If Stargazer was raw, then road is very raw. It's a story about a teen girl's struggle with her mom's mental illness, specifically schizophrenia, and how she learns that despite the love she has for her mom, she can't solve those problems for her. So it's a coming of age story with mental illness as a backdrop. It's my most personal work, but it's also the roughest since I was still very new to writing and drawing. That said, it got some very positive reviews, including one from The Library Journal and another from the American Library Association's Booklist Online. Not bad for a self-published black and white graphic novel. And it's still available to this day. Some stores still have copies and it's available on places like Amazon or through your local independent bookseller or comic book shop, too. Same goes for Stargazer. The links are all off my main page.
Y'know, I barely remember talking with Arune Singh, though. Ah, those were the days, when CBR would actually talk with me.
You won an award this past week, the Corel Endowment Fund for the Arts Award. What would you consider a bigger honor: that, or being featured on The Outhouse?
The Outhouse, of course.
But if Peter Honeywell from the Council for the Arts in Ottawa is reading this, then it's the Corel Award. Of course!
When you're not writing or drawing, what are you reading these days?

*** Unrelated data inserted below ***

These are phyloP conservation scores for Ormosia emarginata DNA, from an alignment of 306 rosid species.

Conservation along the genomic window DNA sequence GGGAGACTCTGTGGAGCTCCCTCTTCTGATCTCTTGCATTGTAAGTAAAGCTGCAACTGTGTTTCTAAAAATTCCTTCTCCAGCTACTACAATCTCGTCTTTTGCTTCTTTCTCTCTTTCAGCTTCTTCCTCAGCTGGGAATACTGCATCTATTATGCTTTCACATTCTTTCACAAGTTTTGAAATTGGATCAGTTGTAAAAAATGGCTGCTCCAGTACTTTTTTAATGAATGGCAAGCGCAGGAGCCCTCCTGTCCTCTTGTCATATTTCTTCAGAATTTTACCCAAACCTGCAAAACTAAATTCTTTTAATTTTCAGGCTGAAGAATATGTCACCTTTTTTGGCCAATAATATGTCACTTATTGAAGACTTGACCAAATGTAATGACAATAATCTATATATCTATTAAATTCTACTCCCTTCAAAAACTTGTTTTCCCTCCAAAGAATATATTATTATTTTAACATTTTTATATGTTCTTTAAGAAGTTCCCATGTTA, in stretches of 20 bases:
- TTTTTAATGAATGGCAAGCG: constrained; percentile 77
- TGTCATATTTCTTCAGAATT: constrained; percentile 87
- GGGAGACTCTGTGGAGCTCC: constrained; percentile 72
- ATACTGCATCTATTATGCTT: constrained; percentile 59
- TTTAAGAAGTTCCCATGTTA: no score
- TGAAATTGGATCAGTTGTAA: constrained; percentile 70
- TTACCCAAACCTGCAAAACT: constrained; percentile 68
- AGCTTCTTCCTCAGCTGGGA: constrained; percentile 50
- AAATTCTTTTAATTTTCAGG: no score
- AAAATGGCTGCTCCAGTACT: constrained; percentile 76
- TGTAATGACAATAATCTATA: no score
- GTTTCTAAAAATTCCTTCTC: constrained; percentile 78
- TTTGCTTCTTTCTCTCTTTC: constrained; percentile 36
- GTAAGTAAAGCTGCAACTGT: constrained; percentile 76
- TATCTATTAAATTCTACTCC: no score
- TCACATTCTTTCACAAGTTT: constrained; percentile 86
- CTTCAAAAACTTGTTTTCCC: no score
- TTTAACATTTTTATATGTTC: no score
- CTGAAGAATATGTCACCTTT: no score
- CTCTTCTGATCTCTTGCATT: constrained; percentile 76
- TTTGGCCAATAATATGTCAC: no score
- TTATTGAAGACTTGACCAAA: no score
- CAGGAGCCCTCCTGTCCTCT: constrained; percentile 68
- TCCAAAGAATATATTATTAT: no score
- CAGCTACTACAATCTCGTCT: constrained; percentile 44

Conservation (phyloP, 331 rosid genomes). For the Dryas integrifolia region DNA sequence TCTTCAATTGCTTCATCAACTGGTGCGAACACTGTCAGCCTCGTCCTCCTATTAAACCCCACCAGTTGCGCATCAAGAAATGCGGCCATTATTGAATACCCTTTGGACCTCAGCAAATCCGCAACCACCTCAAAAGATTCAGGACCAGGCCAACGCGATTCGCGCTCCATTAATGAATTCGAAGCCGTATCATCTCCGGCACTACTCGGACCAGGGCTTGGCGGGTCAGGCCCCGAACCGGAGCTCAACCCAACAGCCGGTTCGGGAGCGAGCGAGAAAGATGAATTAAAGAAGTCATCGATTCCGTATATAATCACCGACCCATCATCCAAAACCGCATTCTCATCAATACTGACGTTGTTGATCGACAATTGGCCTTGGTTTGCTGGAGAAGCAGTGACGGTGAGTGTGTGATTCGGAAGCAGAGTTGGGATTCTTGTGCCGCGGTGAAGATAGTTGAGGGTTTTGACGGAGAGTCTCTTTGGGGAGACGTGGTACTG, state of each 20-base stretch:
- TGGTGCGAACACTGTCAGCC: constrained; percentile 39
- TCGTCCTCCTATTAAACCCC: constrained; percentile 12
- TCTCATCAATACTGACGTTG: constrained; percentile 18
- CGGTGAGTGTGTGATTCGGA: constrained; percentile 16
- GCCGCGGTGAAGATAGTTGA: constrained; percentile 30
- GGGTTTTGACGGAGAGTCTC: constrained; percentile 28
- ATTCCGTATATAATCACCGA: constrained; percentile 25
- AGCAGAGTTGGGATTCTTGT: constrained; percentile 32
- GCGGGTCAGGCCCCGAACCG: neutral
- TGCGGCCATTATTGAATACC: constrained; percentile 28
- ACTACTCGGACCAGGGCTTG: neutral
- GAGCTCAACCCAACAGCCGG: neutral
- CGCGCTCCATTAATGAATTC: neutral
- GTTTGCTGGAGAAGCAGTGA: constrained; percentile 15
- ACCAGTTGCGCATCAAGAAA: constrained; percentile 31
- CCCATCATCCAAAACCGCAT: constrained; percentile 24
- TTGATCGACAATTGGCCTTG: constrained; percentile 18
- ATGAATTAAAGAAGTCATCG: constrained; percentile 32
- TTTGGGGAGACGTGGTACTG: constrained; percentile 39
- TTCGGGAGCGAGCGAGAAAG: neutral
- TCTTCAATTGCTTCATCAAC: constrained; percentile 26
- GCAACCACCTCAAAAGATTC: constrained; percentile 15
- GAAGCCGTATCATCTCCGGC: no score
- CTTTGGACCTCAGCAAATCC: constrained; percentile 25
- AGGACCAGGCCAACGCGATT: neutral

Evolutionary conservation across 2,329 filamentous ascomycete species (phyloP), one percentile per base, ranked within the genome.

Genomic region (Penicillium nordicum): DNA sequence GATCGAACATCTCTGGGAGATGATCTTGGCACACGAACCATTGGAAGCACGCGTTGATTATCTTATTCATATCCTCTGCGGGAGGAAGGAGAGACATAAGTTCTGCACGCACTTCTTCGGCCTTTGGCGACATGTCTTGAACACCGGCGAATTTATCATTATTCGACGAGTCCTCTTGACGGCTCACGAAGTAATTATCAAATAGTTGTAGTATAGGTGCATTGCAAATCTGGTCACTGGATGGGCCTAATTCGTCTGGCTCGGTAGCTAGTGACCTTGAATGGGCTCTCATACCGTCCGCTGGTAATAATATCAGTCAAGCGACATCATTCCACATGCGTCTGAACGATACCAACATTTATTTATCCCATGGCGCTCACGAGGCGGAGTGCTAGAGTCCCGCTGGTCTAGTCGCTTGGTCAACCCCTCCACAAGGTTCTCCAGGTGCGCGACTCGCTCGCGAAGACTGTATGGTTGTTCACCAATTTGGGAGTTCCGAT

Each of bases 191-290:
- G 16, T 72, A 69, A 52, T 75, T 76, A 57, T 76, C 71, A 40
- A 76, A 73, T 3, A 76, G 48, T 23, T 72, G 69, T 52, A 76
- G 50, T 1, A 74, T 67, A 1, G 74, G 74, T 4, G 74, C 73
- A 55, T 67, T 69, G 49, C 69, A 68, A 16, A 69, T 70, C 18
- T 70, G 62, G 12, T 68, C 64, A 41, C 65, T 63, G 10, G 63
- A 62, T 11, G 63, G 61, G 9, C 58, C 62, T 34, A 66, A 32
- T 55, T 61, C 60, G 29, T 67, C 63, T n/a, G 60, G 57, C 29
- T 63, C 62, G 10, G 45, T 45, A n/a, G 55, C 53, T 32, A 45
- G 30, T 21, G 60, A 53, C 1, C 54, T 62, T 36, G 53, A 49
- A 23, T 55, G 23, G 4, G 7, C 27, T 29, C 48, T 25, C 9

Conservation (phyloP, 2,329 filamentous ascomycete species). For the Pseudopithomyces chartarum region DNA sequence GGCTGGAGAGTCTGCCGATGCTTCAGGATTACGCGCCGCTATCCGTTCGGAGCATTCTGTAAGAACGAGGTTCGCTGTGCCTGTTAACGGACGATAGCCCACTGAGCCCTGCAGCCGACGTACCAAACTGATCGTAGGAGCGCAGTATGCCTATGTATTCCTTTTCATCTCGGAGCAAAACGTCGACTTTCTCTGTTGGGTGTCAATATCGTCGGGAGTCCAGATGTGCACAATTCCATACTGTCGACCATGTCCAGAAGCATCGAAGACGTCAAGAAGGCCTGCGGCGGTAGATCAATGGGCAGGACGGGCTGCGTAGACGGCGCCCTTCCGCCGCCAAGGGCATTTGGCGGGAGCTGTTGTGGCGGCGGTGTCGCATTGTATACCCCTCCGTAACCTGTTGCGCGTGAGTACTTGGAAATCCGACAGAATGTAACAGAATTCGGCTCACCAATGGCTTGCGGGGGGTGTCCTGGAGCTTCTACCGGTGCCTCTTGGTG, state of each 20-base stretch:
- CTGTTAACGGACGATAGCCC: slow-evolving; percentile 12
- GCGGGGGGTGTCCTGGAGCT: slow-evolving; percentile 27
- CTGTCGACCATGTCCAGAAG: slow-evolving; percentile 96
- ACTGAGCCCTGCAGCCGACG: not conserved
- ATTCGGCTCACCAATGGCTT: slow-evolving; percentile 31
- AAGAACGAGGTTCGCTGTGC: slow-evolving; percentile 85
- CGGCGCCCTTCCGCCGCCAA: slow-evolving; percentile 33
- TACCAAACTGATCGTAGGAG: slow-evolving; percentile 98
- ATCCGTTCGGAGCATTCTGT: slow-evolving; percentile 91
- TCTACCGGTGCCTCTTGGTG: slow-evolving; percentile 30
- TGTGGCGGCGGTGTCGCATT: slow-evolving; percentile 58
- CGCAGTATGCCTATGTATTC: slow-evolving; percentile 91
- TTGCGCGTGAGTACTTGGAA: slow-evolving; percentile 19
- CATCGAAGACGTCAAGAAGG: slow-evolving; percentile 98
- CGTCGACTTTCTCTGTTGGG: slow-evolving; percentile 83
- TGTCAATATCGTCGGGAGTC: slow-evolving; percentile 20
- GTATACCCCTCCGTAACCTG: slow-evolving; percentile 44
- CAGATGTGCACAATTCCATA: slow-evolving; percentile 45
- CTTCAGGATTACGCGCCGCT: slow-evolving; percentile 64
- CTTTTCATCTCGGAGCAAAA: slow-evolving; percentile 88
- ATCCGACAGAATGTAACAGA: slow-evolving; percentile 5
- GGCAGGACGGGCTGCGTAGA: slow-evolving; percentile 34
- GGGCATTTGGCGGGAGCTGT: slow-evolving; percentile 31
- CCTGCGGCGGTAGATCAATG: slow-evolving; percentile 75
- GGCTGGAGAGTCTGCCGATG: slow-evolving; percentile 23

Oh, man, so many things. I'm slowly working my way through Karl Marx's “Capital” but it is a slog. Richard Wolff's work is another big hook for me right now. His book “Class Theory and History: Capitalism and Communism in the USSR” (written with the late Stephen Resnick) is fascinating, primarily because of the way it challenges the reader with what so-called Soviet “communism” was and how it functioned. It, too, is a slog, but it's a good slog and it's certainly opened my eyes to a number of things. I love learning and I try to keep an open mind about what I'm learning. One of my favourite things about Wolff, drawn from Marx, is that capitalism is a method of organizing production. How you distribute the goods and services as a result of that production is a very different question. In other words, workers can own and run their own enterprise, free of exploitation and far more democratic, but still participate in a free market as one way (not the only way) of distributing goods and services. That insight creates a lot of fascinating implications; for instance, workers could own their own enterprises and not commodify the goods and services they produce. Or a number of worker owned and controlled enterprises could compete with one another in a market-based distribution system. This type of worker control also does not say one word about the government; one of the most fascinating ideas presented by Wolff and Resnick, though they're not alone, is that the Soviet Union was organized on a state capitalist basis (because the state, not workers, controlled production). This is also a major critique in some Anarchist literature (for example, Voline's “The Unknown Revolution”).